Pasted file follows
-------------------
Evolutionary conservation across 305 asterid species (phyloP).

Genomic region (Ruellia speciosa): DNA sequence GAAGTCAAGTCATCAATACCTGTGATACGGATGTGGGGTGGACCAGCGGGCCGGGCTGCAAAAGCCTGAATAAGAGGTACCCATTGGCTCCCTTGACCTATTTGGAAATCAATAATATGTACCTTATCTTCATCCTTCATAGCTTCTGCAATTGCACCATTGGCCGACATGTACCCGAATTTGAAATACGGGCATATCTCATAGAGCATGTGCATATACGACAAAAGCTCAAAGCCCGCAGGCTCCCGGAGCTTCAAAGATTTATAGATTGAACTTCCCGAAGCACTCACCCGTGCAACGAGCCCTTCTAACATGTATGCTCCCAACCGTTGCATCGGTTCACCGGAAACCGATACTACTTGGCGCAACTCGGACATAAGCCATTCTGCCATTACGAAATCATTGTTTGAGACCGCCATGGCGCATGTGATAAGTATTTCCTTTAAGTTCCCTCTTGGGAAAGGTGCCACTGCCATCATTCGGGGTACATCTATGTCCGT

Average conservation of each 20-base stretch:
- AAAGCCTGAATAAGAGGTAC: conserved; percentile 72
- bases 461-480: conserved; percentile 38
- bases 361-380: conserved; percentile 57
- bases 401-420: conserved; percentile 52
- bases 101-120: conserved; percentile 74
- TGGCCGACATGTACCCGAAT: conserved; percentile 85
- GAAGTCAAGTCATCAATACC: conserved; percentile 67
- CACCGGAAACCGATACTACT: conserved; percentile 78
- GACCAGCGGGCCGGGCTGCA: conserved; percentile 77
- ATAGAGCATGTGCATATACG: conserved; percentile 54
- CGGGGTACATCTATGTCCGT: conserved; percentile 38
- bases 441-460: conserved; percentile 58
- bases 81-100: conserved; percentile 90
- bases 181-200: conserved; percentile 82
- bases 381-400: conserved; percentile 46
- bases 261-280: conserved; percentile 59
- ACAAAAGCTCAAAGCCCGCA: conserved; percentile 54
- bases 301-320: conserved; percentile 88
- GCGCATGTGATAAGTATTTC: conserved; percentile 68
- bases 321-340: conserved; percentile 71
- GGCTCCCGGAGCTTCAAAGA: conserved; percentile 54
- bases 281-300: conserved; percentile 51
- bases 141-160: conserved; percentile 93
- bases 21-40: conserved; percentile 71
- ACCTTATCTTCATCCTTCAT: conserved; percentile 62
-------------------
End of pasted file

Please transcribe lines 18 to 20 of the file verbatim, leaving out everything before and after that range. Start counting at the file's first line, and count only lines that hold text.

- bases 381-400: conserved; percentile 46
- bases 261-280: conserved; percentile 59
- ACAAAAGCTCAAAGCCCGCA: conserved; percentile 54